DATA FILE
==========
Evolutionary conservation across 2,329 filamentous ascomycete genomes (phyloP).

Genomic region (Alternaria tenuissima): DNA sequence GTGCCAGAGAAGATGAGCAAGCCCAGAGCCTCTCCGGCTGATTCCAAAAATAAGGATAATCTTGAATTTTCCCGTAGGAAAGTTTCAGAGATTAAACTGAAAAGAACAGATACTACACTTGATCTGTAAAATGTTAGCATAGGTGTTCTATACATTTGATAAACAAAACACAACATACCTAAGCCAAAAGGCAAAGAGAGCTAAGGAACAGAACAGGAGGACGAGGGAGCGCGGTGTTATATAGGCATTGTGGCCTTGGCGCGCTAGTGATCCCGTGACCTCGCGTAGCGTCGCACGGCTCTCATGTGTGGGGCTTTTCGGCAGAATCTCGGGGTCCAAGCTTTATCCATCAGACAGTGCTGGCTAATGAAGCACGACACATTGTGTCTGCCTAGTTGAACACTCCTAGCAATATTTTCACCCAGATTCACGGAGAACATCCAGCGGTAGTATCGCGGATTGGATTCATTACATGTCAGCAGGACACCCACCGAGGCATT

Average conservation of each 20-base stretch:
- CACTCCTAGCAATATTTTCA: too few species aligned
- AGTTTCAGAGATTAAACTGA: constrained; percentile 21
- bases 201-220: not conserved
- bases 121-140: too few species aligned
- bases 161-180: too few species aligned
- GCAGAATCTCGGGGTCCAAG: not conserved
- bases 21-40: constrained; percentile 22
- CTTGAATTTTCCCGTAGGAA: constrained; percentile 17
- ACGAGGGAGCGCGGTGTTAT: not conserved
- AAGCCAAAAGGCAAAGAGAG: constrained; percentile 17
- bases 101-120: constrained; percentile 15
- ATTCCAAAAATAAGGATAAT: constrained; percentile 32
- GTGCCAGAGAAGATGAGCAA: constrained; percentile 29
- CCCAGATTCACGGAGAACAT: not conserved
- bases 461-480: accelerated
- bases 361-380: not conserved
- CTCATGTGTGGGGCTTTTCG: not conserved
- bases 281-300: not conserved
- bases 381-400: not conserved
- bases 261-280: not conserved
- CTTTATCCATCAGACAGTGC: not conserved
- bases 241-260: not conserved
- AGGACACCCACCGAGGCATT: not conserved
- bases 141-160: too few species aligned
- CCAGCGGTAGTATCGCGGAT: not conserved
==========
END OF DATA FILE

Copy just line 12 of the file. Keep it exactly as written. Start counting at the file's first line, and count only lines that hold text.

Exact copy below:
- ACGAGGGAGCGCGGTGTTAT: not conserved